News and blog

Welcome to the blog (when we have time to write). Most of my thinking happens out in the field, by the time we come in, poof, it is gone and it is time to go to sleep.
Posted 10/26/2013 11:52pm by Sona Markholt.

So many choices about how we think, how we choose to live, what we do with our time, what we think represents us as people. But when we die, does anybody really think God is going to ask us, "Were you a Democrat or a Republican?"

Posted 10/17/2013 11:50pm by Sona Markholt.

This is the busy time of year. The season started late this year and seems to be very compressed. More work in a shorter period of time. But just when you think you are all give out with not one more atom of energy left, here comes a grateful customer with a smile on their face and they tell you, "Thank you!" It makes it all worth it to connect with all these wonderful people year after year and meet new ones every year, too. 

Our customers are the best!!!!!

Posted 10/12/2013 5:33pm by Sona Markholt.

I was able to attend a weekend seminar a couple of weeks ago put on by the Weston A. Price Foundation. Two of the topics were regarding bone broth and fermented foods. I am short on time so briefly, both these types of food benefit the gut. Bone broth is full of crucial nutrients as well as hyalauronic acid, glucosamine and collagen. It helps to heal leaky gut, which many of us are suffering from. 

Fermented foods like krauts, yogurts and kefirs are of the utmost importance in healing the gut. They provide probiotics that have been destroyed by antibiotics most of us have taken and a the high carbohydrate diet that we have grown up on.

Both bone broth and fermented foods are simple to make at home and would do you well to become a part of your daily food routine. 

More instructions and resouces about broths and fermented foods when I have more time or you can google these subjects for more information.

These websites are also helpful.

westonaprice.org

olykraut.com

culturesforhealth.com

Posted 8/11/2013 8:30pm by Sona Markholt.

Our friend Pat, Blaster, Qunell just deposited 35 lbs of Pacific Yellow Fin tuna in our cooler. Have you ever canned tuna? Once you've had it you will never go back. I just put the pressure canner away after the green beans last week. Time to get it out again.

We picked our plum tree and made 24 pints of plum chutney. For all you canning fiends out there, try the "Putting It Up With Honey" canning recipe book. We made the plum chutney last year and have people asking for it when we go to family functions. It is sweet and spicy and something adventurous outside of the plum jam realm.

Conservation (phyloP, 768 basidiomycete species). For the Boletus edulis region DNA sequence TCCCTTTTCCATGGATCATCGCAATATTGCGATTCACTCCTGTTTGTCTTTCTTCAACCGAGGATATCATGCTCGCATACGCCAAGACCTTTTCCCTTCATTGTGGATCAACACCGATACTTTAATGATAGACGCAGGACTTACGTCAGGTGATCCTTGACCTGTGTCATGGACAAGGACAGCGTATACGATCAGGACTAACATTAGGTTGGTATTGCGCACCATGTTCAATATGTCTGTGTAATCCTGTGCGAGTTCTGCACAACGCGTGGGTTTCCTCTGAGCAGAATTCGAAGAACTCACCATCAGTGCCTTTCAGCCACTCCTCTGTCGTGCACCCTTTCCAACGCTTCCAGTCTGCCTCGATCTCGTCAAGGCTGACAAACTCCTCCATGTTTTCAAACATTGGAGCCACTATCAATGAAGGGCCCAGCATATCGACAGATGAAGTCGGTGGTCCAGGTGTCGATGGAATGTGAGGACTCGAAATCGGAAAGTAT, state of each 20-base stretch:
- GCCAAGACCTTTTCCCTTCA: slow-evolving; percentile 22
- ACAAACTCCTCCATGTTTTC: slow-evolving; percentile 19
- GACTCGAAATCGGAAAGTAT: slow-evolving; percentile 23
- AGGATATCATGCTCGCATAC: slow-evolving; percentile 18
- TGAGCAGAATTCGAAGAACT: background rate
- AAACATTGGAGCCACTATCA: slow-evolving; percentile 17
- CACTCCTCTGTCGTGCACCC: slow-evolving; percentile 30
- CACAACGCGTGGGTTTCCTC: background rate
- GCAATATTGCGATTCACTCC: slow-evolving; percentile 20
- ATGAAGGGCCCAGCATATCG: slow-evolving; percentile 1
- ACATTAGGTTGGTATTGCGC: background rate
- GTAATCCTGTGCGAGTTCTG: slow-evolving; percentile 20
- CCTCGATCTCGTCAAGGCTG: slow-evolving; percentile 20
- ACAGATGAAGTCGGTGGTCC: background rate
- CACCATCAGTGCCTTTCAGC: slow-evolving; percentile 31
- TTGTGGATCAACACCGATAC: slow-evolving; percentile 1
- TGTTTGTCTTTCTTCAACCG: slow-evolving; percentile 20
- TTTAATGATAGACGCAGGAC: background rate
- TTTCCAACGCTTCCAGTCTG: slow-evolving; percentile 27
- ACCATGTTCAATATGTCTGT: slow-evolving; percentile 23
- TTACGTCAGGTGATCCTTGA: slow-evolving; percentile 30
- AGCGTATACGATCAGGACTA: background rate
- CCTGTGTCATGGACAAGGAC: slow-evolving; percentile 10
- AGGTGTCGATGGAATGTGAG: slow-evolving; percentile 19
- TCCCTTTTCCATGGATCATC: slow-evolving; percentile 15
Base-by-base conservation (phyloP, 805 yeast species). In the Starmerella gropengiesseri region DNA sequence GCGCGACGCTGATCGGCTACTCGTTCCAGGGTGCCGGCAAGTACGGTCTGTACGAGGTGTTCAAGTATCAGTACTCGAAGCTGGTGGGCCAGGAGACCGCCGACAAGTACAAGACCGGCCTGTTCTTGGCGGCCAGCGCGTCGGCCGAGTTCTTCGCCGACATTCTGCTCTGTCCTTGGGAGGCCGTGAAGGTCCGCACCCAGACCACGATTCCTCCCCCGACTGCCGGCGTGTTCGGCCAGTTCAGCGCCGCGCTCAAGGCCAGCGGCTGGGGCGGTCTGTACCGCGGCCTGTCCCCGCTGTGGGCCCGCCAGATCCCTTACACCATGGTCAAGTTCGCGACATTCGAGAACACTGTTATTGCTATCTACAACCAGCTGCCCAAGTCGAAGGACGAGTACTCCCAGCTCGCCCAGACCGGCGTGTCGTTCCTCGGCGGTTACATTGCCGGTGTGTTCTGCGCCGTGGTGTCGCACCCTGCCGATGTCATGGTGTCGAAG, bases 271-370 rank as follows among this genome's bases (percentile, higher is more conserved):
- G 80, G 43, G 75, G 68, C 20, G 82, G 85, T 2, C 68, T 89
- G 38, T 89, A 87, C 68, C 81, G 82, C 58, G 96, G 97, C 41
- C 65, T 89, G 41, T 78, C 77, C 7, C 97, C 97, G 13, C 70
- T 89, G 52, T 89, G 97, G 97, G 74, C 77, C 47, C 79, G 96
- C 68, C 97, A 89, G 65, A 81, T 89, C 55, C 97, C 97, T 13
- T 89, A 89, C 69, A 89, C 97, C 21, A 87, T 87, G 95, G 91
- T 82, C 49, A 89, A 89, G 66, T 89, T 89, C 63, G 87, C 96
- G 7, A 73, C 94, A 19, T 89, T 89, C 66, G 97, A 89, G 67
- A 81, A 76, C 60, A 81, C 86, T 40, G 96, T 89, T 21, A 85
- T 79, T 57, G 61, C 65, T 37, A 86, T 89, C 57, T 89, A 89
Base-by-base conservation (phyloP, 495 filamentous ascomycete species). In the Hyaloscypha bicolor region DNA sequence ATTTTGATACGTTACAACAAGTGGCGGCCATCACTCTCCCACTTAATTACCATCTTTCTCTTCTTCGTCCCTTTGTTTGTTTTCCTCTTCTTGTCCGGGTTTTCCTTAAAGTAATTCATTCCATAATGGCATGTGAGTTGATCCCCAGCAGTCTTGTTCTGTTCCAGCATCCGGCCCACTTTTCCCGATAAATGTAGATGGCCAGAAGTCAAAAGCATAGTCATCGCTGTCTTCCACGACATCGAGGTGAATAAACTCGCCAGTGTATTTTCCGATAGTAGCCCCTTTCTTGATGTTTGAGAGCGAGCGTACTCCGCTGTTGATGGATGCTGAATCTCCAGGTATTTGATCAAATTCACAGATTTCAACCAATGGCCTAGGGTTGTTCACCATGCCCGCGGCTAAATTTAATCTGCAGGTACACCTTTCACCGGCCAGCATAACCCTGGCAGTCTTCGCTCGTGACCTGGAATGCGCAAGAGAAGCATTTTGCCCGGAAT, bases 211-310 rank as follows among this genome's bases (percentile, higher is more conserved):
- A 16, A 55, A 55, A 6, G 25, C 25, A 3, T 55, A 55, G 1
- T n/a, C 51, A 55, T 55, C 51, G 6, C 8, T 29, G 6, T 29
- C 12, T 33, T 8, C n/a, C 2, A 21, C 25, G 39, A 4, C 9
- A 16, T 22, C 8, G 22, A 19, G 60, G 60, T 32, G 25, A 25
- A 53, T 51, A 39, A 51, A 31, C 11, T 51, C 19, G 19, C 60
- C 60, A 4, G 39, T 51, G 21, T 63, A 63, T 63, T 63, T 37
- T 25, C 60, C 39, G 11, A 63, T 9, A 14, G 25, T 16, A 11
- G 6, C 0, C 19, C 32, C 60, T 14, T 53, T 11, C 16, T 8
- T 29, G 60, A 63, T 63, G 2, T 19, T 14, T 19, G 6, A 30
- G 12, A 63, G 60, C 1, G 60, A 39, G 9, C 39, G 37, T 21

Next up: peach, tomato salsa. This stuff is hoardable so beware who you tell if you make it or you will have none left for yourself. Save it to share with the Mother Theresa in your life because it is that special.

Good luck fellow canners. The season is on!!

Posted 8/4/2013 2:51pm by Sona Markholt.

Blueberry season is started a bit early in Mossyrock this year. Not to worry there is still some time to get yours to freeze or just enjoy. While we are known for our blueberries in this area, some producers use chemical sprays on their fruit. We are not going to debate the safety of chemicals on fruit right now, but if you are looking for chemical free blueberries then call Grose Blueberry Farm in Mossyrock at 360-983-3455 or 520-2442. Stephanie Grose said the season will be short for her this year so do not delay! $3.00 per pound or U-pick at $2.50 per pound. 

It is important to support small farmers who are trying to keep chemicals out of their food production and ultimately out of our bodies. 

We buy and eat these fantastic, huge, flavorful berries and consider ourselves fortunate to have a great source so close at hand. Joe and I highly recommend Stephanie's blueberries to anyone who loves healthy food.

Posted 5/26/2013 9:09pm by Sona Markholt.

When we wake up every day we are thankful to be able to be so in touch with the earth and the animals.

We live in an area where free range is tested on a weekly basis. You see, our cattle are restless and the grass is always greener two miles down the road. It seems the cattle regard the fences as more of a suggestion than an order. So when our neighbors don't see our cattle walking the neighborhood, they start to question if all is right in the world. We have great neighbors!

It is about time to move half the herd to the lower pastures. Joe and Uriah will do this on horseback with their ropes at their side. 

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